BlackBerry has started to gain some traction with the Z10 and Q10 introduction after being given up for dead by most technology analysts. However, the company's strategy is missing some key pieces, such as a new tablet and introduction of lower and middle tier smartphones. Though the management has promised a new Q5 smartphone, the timing is very important. If the company misses the launch date (like it did for Z10), then the company may not be able to compete effectively. Product cycles have shortened dramatically and even Apple is under massive pressure to refresh its iPhone line. BlackBerry also needs a good tablet to replace its ageing Playbooks. BlackBerry has done well in the past 12 months to launch new smartphones, return to profitability and give a roadmap for new BB 10 launches. It needs to continue to execute otherwise all its efforts might go in vain. I remain positive on BBRY stock, given the current risk reward profile.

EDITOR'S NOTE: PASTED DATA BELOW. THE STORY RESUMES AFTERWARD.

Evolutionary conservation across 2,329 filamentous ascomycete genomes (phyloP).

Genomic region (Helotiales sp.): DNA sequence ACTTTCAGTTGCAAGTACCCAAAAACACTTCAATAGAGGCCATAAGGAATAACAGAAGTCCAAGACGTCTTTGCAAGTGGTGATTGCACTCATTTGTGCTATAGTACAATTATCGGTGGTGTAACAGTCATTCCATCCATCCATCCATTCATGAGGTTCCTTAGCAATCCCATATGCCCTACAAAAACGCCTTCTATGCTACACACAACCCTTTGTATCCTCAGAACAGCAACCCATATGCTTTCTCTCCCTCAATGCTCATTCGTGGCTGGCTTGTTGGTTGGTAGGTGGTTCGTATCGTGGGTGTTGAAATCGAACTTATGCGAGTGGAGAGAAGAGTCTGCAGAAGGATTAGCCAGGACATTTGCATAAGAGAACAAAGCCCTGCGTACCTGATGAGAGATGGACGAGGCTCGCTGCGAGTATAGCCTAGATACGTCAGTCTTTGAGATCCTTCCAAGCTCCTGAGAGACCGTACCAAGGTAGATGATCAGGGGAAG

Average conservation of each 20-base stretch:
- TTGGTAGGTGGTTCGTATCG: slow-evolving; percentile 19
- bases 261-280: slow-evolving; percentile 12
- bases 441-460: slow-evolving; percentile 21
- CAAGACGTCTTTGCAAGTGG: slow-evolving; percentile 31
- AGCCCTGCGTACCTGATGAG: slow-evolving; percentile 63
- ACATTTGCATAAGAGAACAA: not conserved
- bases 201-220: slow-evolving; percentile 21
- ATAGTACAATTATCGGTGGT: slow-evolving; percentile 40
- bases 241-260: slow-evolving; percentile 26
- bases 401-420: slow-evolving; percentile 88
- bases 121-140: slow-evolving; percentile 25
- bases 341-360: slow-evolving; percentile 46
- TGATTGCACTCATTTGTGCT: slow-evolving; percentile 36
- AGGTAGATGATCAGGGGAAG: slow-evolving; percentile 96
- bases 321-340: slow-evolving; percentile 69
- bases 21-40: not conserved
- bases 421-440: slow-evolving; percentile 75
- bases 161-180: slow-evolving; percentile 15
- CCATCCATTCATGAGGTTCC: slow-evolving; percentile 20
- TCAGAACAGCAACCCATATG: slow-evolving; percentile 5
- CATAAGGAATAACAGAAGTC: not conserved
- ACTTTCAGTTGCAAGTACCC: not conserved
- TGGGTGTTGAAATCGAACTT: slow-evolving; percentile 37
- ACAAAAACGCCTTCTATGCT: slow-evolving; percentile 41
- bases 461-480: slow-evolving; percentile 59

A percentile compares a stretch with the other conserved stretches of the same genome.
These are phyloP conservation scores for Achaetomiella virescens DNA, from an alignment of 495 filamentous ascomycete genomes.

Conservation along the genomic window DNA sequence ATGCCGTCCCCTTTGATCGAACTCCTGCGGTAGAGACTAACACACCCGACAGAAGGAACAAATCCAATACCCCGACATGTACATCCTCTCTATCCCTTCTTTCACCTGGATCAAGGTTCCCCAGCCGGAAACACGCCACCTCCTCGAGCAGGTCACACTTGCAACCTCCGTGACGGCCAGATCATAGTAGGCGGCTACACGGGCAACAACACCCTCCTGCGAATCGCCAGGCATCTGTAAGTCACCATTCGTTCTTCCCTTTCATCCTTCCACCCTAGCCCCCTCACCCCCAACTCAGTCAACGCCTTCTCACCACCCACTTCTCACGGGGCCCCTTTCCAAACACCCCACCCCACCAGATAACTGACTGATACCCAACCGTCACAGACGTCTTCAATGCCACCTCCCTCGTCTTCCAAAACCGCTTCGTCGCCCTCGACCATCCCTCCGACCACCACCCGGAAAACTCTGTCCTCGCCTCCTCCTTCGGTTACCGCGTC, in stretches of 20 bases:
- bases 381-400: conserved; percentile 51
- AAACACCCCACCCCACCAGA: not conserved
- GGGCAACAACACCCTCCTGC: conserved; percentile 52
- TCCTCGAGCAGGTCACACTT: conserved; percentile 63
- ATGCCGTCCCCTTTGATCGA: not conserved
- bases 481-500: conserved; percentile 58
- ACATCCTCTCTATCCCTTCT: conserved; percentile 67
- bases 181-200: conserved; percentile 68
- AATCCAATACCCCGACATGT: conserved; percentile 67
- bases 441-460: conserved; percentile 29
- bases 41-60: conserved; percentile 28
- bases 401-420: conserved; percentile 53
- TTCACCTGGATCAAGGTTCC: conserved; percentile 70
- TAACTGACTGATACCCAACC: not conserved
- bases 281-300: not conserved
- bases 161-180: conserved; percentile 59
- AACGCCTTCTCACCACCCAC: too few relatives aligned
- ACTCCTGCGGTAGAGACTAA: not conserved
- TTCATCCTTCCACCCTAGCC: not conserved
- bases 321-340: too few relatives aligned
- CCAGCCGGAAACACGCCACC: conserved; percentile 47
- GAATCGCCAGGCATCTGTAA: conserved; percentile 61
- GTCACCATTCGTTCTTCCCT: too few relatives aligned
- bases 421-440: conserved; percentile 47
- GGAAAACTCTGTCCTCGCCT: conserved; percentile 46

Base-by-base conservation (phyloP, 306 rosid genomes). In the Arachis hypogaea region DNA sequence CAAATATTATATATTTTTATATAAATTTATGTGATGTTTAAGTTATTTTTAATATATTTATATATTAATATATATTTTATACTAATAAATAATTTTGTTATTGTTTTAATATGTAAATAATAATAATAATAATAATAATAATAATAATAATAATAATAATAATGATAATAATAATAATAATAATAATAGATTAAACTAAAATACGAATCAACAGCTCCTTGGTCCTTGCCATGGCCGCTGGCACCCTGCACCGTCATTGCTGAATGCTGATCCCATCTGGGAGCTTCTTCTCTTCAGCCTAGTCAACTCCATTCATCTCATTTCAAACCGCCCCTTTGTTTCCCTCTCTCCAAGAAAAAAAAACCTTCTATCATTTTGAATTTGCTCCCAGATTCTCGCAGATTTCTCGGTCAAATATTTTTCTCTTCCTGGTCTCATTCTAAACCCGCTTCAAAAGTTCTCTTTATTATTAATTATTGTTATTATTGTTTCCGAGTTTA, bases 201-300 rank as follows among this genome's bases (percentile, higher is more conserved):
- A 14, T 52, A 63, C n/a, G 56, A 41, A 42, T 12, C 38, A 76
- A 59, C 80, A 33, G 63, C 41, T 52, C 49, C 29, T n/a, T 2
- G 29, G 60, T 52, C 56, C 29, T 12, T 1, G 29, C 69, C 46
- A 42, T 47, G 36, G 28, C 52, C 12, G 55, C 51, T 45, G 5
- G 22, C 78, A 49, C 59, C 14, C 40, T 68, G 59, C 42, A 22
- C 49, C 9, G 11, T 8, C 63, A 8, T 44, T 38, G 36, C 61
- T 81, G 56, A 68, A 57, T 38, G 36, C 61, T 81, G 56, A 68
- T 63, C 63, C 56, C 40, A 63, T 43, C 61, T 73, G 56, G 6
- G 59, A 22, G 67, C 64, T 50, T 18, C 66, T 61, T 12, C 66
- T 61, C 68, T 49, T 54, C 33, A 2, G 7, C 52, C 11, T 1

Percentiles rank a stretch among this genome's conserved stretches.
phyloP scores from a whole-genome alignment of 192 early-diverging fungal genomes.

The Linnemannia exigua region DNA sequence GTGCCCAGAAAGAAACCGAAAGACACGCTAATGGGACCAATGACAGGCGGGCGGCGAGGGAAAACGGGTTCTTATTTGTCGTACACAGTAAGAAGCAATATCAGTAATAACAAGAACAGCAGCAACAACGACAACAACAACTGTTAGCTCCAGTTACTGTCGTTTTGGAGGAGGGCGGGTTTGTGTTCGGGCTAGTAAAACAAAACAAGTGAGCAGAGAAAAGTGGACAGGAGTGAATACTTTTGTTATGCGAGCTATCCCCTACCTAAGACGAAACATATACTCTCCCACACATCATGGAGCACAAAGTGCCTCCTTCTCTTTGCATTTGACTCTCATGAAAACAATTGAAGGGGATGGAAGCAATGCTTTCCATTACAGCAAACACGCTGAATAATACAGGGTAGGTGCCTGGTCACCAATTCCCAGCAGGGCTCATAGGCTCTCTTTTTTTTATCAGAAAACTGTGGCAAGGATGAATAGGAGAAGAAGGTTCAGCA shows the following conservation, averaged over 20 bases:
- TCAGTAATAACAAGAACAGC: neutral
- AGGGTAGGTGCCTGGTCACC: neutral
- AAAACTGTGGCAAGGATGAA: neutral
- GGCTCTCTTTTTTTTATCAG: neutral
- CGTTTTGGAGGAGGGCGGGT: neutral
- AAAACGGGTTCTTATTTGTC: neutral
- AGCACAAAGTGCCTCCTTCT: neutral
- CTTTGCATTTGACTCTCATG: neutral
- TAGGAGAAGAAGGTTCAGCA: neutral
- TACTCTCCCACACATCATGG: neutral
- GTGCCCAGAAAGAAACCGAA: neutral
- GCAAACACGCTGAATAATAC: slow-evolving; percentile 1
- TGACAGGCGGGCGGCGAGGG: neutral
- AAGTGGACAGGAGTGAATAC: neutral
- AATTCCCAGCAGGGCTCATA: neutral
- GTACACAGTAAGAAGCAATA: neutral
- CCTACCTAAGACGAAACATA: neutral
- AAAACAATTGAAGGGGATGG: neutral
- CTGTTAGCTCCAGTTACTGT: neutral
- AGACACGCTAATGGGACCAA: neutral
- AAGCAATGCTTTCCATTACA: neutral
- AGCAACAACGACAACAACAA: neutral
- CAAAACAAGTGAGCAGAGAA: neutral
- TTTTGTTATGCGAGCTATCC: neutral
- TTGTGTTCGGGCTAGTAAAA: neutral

Disclosure: I have no positions in any stocks mentioned, and no plans to initiate any positions within the next 72 hours. I wrote this article myself, and it expresses my own opinions. I am not receiving compensation for it (other than from Seeking Alpha). I have no business relationship with any company whose stock is mentioned in this article.